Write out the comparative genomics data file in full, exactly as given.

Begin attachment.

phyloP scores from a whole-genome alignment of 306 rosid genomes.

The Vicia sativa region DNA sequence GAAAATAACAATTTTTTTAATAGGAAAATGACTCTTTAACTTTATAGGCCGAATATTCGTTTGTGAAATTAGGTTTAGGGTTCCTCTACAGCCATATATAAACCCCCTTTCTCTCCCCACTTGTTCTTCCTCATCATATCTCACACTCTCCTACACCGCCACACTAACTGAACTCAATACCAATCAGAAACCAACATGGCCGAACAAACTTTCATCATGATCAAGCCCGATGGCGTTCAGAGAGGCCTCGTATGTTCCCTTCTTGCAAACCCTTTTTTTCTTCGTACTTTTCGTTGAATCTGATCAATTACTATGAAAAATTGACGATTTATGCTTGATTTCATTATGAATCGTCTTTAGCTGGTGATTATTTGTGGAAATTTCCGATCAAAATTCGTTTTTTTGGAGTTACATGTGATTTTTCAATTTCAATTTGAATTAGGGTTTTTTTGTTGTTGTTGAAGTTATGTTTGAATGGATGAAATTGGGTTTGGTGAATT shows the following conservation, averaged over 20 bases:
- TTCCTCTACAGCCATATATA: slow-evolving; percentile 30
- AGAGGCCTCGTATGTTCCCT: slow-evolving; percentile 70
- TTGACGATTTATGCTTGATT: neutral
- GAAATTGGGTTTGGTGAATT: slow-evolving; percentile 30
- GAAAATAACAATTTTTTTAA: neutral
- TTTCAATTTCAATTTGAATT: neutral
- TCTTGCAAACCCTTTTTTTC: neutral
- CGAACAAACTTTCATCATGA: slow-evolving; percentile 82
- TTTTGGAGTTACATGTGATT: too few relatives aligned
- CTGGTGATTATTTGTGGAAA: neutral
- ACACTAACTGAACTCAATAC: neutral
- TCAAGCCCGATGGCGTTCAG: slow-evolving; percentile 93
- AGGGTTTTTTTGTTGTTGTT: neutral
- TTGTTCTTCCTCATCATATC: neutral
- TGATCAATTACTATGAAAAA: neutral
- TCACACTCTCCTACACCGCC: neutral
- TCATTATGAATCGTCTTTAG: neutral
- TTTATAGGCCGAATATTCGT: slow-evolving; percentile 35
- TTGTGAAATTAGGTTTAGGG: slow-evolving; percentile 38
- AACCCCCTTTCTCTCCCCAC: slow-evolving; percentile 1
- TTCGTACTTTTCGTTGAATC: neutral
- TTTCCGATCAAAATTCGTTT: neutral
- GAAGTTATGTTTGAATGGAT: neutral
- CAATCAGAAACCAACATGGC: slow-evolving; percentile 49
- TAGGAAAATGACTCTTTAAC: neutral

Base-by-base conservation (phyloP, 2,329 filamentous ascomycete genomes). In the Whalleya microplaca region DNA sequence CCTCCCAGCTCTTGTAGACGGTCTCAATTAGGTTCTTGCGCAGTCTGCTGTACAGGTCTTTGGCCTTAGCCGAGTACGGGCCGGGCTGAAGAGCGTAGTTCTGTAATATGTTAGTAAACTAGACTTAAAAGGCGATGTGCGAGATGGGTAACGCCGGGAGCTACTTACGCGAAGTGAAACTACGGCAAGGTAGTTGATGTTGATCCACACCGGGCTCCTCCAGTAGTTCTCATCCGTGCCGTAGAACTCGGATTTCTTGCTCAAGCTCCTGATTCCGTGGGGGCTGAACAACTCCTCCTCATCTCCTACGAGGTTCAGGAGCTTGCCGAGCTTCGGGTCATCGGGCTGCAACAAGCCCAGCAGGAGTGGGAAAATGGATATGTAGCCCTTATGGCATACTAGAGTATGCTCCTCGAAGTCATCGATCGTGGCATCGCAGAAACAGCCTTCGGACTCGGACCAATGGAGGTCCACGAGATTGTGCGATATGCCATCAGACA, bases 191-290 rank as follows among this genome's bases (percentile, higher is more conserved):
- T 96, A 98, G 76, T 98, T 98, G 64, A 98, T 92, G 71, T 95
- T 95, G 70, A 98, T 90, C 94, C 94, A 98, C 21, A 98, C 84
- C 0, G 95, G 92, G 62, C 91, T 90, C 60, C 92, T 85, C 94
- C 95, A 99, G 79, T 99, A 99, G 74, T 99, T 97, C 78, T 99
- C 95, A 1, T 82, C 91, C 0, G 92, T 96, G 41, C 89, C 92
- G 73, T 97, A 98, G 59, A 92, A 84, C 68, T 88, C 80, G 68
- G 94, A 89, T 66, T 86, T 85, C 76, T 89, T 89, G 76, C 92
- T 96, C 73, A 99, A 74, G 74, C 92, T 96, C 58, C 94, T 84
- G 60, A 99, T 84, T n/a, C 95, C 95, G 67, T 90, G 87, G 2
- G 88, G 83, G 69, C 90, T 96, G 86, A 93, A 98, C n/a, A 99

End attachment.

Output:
phyloP scores from a whole-genome alignment of 306 rosid genomes.

The Vicia sativa region DNA sequence GAAAATAACAATTTTTTTAATAGGAAAATGACTCTTTAACTTTATAGGCCGAATATTCGTTTGTGAAATTAGGTTTAGGGTTCCTCTACAGCCATATATAAACCCCCTTTCTCTCCCCACTTGTTCTTCCTCATCATATCTCACACTCTCCTACACCGCCACACTAACTGAACTCAATACCAATCAGAAACCAACATGGCCGAACAAACTTTCATCATGATCAAGCCCGATGGCGTTCAGAGAGGCCTCGTATGTTCCCTTCTTGCAAACCCTTTTTTTCTTCGTACTTTTCGTTGAATCTGATCAATTACTATGAAAAATTGACGATTTATGCTTGATTTCATTATGAATCGTCTTTAGCTGGTGATTATTTGTGGAAATTTCCGATCAAAATTCGTTTTTTTGGAGTTACATGTGATTTTTCAATTTCAATTTGAATTAGGGTTTTTTTGTTGTTGTTGAAGTTATGTTTGAATGGATGAAATTGGGTTTGGTGAATT shows the following conservation, averaged over 20 bases:
- TTCCTCTACAGCCATATATA: slow-evolving; percentile 30
- AGAGGCCTCGTATGTTCCCT: slow-evolving; percentile 70
- TTGACGATTTATGCTTGATT: neutral
- GAAATTGGGTTTGGTGAATT: slow-evolving; percentile 30
- GAAAATAACAATTTTTTTAA: neutral
- TTTCAATTTCAATTTGAATT: neutral
- TCTTGCAAACCCTTTTTTTC: neutral
- CGAACAAACTTTCATCATGA: slow-evolving; percentile 82
- TTTTGGAGTTACATGTGATT: too few relatives aligned
- CTGGTGATTATTTGTGGAAA: neutral
- ACACTAACTGAACTCAATAC: neutral
- TCAAGCCCGATGGCGTTCAG: slow-evolving; percentile 93
- AGGGTTTTTTTGTTGTTGTT: neutral
- TTGTTCTTCCTCATCATATC: neutral
- TGATCAATTACTATGAAAAA: neutral
- TCACACTCTCCTACACCGCC: neutral
- TCATTATGAATCGTCTTTAG: neutral
- TTTATAGGCCGAATATTCGT: slow-evolving; percentile 35
- TTGTGAAATTAGGTTTAGGG: slow-evolving; percentile 38
- AACCCCCTTTCTCTCCCCAC: slow-evolving; percentile 1
- TTCGTACTTTTCGTTGAATC: neutral
- TTTCCGATCAAAATTCGTTT: neutral
- GAAGTTATGTTTGAATGGAT: neutral
- CAATCAGAAACCAACATGGC: slow-evolving; percentile 49
- TAGGAAAATGACTCTTTAAC: neutral

Base-by-base conservation (phyloP, 2,329 filamentous ascomycete genomes). In the Whalleya microplaca region DNA sequence CCTCCCAGCTCTTGTAGACGGTCTCAATTAGGTTCTTGCGCAGTCTGCTGTACAGGTCTTTGGCCTTAGCCGAGTACGGGCCGGGCTGAAGAGCGTAGTTCTGTAATATGTTAGTAAACTAGACTTAAAAGGCGATGTGCGAGATGGGTAACGCCGGGAGCTACTTACGCGAAGTGAAACTACGGCAAGGTAGTTGATGTTGATCCACACCGGGCTCCTCCAGTAGTTCTCATCCGTGCCGTAGAACTCGGATTTCTTGCTCAAGCTCCTGATTCCGTGGGGGCTGAACAACTCCTCCTCATCTCCTACGAGGTTCAGGAGCTTGCCGAGCTTCGGGTCATCGGGCTGCAACAAGCCCAGCAGGAGTGGGAAAATGGATATGTAGCCCTTATGGCATACTAGAGTATGCTCCTCGAAGTCATCGATCGTGGCATCGCAGAAACAGCCTTCGGACTCGGACCAATGGAGGTCCACGAGATTGTGCGATATGCCATCAGACA, bases 191-290 rank as follows among this genome's bases (percentile, higher is more conserved):
- T 96, A 98, G 76, T 98, T 98, G 64, A 98, T 92, G 71, T 95
- T 95, G 70, A 98, T 90, C 94, C 94, A 98, C 21, A 98, C 84
- C 0, G 95, G 92, G 62, C 91, T 90, C 60, C 92, T 85, C 94
- C 95, A 99, G 79, T 99, A 99, G 74, T 99, T 97, C 78, T 99
- C 95, A 1, T 82, C 91, C 0, G 92, T 96, G 41, C 89, C 92
- G 73, T 97, A 98, G 59, A 92, A 84, C 68, T 88, C 80, G 68
- G 94, A 89, T 66, T 86, T 85, C 76, T 89, T 89, G 76, C 92
- T 96, C 73, A 99, A 74, G 74, C 92, T 96, C 58, C 94, T 84
- G 60, A 99, T 84, T n/a, C 95, C 95, G 67, T 90, G 87, G 2
- G 88, G 83, G 69, C 90, T 96, G 86, A 93, A 98, C n/a, A 99